Miss Phyllis

This is my latest painting in the golf series (taken outdoors on a cloudy day... sorry). She is 3 x 5' tall, sosyouknow. For those catching up, I've been painting some golf lately... for monetary interests, and for personal reasons. I've been focusing so far on more the anonymous golfer (also the less white, or less male golfer), or unsung hero of golf as another way of dismantling the current popular attitude towards the game (and returning it to its roots).

This is all reminding me of why i am so drawn to painting portraits. It is an exercise in compassion, and an incredible vehicle for self transformation, this focusing not only on a person, but a quality for long periods of time.

Plus, as most of the amazing portrait painters in history have found, portraits are the ultimate trojan horse. While we think we are merely looking at a picture of a person, we are actually ingesting entire messages and qualities. Sure this happens in other kinds of painting, but with a portrait... people linger longer.



Spring Break

Hey faithful readers (both of you crazy Uzbekistanians), I am going on a wee bit of a break for the next week. I have some family coming into town and we are going to hang out and not blog. Can you do me a favor though and remind me to come back? I don't want to drift off the blog too long, it gets harder to return. Alright, much love... enjoy the transition into springtime, g



42K$ for the new Louis V

I'm not going to go into a big long spiel about how 42K is more than the yearly income of 99% of the global population, but i will share a story of which i am reminded. The way this all turns out is not pretty.



much ado about nothing

Stretching and priming a big mama last night. I had to capture this image (i chuckle here at my language, as if i was throwing a net on a polar bear), relating to the infinite space. without over dramatizing, i think any artist will tell you that this is the most anxious part of the process. A canvas with paint on it, becomes less menacing (exponentially) with every mark made, as the sea of infinite possibilities begins to shrink (all an illusion).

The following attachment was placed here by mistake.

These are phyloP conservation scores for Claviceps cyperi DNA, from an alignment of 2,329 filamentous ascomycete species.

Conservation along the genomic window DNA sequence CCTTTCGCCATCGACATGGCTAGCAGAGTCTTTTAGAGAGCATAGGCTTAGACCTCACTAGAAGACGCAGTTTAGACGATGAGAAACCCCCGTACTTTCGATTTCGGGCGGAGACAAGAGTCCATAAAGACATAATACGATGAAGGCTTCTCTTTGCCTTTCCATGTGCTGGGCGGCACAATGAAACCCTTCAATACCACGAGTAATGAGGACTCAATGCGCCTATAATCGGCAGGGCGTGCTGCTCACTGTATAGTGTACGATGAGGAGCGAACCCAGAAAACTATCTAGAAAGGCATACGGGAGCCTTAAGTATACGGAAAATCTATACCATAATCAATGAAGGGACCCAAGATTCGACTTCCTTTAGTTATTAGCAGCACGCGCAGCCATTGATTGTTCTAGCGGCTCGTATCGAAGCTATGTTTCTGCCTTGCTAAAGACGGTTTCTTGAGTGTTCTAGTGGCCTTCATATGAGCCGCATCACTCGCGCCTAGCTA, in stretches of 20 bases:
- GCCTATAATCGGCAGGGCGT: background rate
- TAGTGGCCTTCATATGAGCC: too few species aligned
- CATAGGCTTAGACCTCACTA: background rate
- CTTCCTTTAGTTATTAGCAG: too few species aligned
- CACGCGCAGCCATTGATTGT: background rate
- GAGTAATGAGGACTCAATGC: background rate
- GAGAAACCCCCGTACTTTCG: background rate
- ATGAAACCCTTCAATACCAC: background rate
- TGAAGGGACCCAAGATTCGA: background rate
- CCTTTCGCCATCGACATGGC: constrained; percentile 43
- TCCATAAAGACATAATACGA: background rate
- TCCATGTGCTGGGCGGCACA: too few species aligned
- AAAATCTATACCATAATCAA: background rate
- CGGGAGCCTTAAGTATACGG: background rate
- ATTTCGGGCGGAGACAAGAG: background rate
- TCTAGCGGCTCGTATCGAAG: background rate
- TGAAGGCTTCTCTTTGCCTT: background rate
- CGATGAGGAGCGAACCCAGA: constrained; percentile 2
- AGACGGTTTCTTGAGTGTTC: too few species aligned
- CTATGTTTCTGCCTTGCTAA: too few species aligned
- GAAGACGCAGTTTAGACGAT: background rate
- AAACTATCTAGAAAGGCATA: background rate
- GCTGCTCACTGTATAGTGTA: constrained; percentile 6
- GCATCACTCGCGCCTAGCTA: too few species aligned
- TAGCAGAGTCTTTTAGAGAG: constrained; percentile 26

As i lay it down for priming (rabbit skin glue in case anyone wanted to know... and for those who don't paint, yeah... it's got something to do with animals, i doubt if it's rabbits anymore though...) i notice that it becomes something to contemplate rather than something to walk through. The chairs crack me up, with the light above, as if this were a war room, and leaders were staring into emptiness.

It's at this moment that i understand there is nothing more profound in a time of war and quagmire, or maybe any time, than a blank canvas. Nothing so humbling as this reminder that we are all born and we will all die and none of us really know much more than that. Nothing so beautiful as this reminder of that which goes even beyond "all".

and i wonder what the world would be like if these people we call leaders had these white squares in their makeshift studios, and were faced with them in the wee hours of the night?

I just know it would be a lot quieter.

(last one is for art powerlines... nice eh? love the vanishing point in back too...)


things appear to vanish

nothing vanishes. (lemon juice and ink transfer on index pages from an old book of quotes)



Time Change and Negative Spaces

What if the emperor was wearing clothes?

Why wasn't the idea of clothing enough? Was the tailor really trying to fool the emperor? What if that is only how the story was spun afterwards, because no one, including the emperor, got the concept? (and no one wanted to be the fool?) Were there really no clothes, or were the public's eyes not sensitive enough to see them?

Why is it sewn into the US cultural fabric (thin as it is) that the unknown is something to be discovered, that the empty should be filled, and the infinite be bounded? When did these become heralded actions?

When did negative space become negative?

Why is discovery seen as heroic rather than humbling?

Why do we feel the need to answer all the questions and fill in all the



An American Perspective

Art Powerlines, once again, has me thinking (damn her) with Edouard Glissant's perspective on perspective....